5 president reagan and limits to the great society 7

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5. President Reagan and Limits to The Great Society
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7 ISS 225 Power, Authority, Exchange Poverty By the time Reagan was president public support for some welfare programs was eroding. It was possible for Republicans to make some headway into the Democratic Party’s constituency by taking a more restrictive stand on social welfare. Defense spending and entitlement programs had increased government deficits and threatened to stifle economic growth. The working class and middle and upper income groups were seeing their incomes threatened and were looking for places to cut government expenditures. President Reagan chose to target poverty programs as one major way to cut government spending. Several problems were seen with welfare: 1. Cost may be exaggerated, but still high often especially burdensome for the states. 2. Administration of the programs is complex involving different agencies and levels of government (fragmentation). This increases cost and chance of fraud. 3. Adequacy Public assistance programs have proven to be inadequate in meeting the needs of many of the poor. 4. Punitive Features Public assistance carries a degree of degradation for the recipient. 5. Unfairness Poor persons with the same degree of need often do not receive the same degree of aid, the most needy often are not the first to receive aid, and very high benefits go to some poor while little or none go to the near poor. 6. Work Disincentives Public assistance discourages people from seeking employment. 7. Children The number of children in poverty has been growing rapidly, indicating the failure of public assistance to help this group. 6. President Clinton and Welfare Reform By the time Clinton became president, welfare reform was high on the national agenda. Conservatives and liberals saw the issue differently. Conservatives worked off of certain principles that included:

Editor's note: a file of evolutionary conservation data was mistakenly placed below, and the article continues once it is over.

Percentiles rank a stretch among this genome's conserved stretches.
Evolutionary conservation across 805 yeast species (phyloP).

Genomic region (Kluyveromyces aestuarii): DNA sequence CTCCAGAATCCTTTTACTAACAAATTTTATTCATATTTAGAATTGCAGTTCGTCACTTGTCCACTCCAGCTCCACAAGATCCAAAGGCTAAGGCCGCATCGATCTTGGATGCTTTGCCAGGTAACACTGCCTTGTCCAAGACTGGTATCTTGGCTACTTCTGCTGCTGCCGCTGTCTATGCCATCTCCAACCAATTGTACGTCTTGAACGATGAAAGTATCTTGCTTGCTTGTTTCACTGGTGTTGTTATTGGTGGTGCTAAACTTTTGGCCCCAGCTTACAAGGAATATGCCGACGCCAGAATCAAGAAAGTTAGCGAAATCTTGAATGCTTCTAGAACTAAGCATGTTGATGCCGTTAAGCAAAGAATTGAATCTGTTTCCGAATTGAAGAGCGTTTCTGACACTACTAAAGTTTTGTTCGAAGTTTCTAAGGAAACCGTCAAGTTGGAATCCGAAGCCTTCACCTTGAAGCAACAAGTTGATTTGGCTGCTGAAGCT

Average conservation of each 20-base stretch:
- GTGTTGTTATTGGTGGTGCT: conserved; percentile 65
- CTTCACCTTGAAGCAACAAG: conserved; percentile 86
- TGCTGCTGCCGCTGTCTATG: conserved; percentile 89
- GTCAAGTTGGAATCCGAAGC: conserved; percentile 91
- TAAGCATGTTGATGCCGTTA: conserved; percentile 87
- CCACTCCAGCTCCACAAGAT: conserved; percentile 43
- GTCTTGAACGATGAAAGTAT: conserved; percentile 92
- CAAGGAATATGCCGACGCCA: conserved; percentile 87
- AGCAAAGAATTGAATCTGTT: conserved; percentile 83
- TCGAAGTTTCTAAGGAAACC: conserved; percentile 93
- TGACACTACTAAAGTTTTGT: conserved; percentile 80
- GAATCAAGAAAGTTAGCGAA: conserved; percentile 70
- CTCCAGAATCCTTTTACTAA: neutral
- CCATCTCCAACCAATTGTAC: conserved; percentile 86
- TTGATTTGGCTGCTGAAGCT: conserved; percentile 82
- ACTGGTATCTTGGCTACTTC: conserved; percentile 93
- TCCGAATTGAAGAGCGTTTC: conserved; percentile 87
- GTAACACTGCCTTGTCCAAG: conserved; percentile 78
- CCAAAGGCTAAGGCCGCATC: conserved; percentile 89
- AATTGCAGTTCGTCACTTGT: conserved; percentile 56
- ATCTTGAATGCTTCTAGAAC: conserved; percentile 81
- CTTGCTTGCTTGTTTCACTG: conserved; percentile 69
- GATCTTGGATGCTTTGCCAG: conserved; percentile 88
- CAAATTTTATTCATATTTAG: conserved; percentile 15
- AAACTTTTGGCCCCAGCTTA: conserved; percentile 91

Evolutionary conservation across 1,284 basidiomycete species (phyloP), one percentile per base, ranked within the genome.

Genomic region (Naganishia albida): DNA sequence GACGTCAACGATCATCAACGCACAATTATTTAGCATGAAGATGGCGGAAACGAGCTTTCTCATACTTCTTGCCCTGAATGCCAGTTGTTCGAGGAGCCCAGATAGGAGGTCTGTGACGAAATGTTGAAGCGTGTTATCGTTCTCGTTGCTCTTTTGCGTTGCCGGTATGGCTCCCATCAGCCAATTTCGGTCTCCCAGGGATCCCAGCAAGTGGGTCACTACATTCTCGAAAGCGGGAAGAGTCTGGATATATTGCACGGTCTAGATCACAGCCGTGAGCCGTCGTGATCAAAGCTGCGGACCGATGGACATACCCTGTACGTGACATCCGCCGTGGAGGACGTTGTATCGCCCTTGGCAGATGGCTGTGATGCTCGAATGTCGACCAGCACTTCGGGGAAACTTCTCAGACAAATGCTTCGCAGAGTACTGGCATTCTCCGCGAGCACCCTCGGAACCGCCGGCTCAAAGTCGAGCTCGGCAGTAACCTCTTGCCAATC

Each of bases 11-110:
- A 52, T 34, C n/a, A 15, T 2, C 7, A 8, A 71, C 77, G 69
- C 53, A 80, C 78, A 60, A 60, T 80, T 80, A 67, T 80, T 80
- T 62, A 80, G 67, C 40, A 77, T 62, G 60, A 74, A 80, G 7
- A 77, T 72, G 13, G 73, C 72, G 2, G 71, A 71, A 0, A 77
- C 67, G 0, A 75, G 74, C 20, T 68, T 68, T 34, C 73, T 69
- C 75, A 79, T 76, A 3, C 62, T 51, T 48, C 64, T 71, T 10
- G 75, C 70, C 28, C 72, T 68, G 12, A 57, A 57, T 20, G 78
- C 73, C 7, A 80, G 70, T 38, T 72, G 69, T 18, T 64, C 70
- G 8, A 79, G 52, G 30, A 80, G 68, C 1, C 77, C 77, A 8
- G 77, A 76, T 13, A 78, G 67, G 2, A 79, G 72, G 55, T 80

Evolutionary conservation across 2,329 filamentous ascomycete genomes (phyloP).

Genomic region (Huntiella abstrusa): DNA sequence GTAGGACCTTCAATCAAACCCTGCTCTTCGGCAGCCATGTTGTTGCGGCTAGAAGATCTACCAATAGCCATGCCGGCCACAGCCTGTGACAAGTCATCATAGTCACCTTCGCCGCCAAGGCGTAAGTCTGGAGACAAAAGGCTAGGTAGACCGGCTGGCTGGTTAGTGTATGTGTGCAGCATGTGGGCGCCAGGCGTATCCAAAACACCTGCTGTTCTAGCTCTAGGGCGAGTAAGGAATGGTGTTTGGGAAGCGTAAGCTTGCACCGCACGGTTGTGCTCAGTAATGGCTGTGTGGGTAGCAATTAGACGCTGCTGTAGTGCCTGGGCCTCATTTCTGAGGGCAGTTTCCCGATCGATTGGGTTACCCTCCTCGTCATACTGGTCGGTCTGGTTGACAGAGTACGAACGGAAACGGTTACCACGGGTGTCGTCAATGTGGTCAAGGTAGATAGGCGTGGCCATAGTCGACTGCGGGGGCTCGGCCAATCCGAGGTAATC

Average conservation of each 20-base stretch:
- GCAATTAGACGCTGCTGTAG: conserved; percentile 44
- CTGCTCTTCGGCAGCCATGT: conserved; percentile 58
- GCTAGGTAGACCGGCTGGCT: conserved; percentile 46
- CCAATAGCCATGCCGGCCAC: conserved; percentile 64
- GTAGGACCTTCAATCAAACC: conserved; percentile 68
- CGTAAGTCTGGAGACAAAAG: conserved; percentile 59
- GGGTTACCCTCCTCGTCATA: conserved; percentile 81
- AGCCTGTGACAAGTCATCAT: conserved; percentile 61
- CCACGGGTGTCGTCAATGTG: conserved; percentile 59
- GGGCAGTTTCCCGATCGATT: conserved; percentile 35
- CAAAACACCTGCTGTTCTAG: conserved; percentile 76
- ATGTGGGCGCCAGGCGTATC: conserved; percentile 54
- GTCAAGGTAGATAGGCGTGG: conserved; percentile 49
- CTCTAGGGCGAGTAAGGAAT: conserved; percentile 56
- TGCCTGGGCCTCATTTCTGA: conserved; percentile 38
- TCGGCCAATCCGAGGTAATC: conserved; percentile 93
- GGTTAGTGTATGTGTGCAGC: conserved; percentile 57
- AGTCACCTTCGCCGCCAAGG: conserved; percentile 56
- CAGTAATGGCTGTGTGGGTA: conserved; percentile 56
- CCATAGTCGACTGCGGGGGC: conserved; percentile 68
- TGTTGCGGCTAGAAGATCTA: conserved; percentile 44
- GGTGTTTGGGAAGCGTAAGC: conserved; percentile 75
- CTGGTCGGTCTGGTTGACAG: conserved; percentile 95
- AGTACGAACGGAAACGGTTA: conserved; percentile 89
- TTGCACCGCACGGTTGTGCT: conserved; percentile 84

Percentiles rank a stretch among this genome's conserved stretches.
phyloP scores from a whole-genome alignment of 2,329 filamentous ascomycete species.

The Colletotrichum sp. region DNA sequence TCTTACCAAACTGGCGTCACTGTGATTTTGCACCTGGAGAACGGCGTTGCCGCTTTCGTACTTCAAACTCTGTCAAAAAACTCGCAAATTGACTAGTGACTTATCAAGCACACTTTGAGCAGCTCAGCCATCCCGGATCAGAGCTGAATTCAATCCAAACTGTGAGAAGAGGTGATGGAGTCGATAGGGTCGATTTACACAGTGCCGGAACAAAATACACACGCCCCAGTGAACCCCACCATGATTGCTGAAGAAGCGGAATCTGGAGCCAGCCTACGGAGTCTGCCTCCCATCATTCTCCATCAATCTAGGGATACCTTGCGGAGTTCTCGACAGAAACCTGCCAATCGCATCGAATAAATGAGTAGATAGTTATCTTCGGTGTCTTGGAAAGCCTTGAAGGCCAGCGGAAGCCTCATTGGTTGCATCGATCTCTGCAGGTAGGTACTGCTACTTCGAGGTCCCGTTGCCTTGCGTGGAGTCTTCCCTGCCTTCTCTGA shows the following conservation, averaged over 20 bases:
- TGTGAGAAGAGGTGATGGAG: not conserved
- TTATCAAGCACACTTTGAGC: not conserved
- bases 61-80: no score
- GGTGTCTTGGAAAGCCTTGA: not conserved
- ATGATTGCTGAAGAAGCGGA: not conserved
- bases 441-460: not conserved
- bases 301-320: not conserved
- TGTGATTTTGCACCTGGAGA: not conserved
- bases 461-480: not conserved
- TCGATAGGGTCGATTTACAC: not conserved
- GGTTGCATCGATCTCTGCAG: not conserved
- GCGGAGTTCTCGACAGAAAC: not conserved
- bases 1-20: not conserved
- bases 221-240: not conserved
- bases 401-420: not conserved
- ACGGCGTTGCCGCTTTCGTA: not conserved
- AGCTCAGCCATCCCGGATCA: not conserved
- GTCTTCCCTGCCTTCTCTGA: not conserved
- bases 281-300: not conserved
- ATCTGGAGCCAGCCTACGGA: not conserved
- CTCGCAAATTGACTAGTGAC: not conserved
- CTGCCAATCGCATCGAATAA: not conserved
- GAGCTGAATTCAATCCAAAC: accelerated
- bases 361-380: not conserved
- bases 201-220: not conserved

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8 ISS 225 Power, Authority, Exchange Poverty 1. Too much is spent on the poor. 2. States can spend the money better. 3. Welfare should not be a way of life. 4. Recipients should work for benefits. 5. Citizens should get help first. 6. Deadbeat parents must pay. 7. Out-of-wedlock births have to be discouraged. (deny money to unwed teenagers) 8. Some poor people do not deserve help (drug addicts and alcoholics). Traditionally liberals tended to favor a national minimum benefit by standardizing public assistance eligibility and expanding various programs such as EITC, public service jobs, housing, nutrition, medical care, and job training programs. These all reflect environmental factors as causes of poverty. However, even Democrats including Clinton realized the need for welfare reform. Most, however, opposed ending welfare as an entitlement, were critical of shifting welfare responsibility to the states, were opposed to denying welfare to certain groups (teenage mothers and legal non-citizens), and favored child care for working welfare recipients. 7. Personal Responsibility and Work Opportunity Reconciliation Act of 1996 After considerable negotiation and politics, President Clinton did sign a welfare reform act in August 1996. This bill effectively canceled the 60-year federal guarantee to support the poor.
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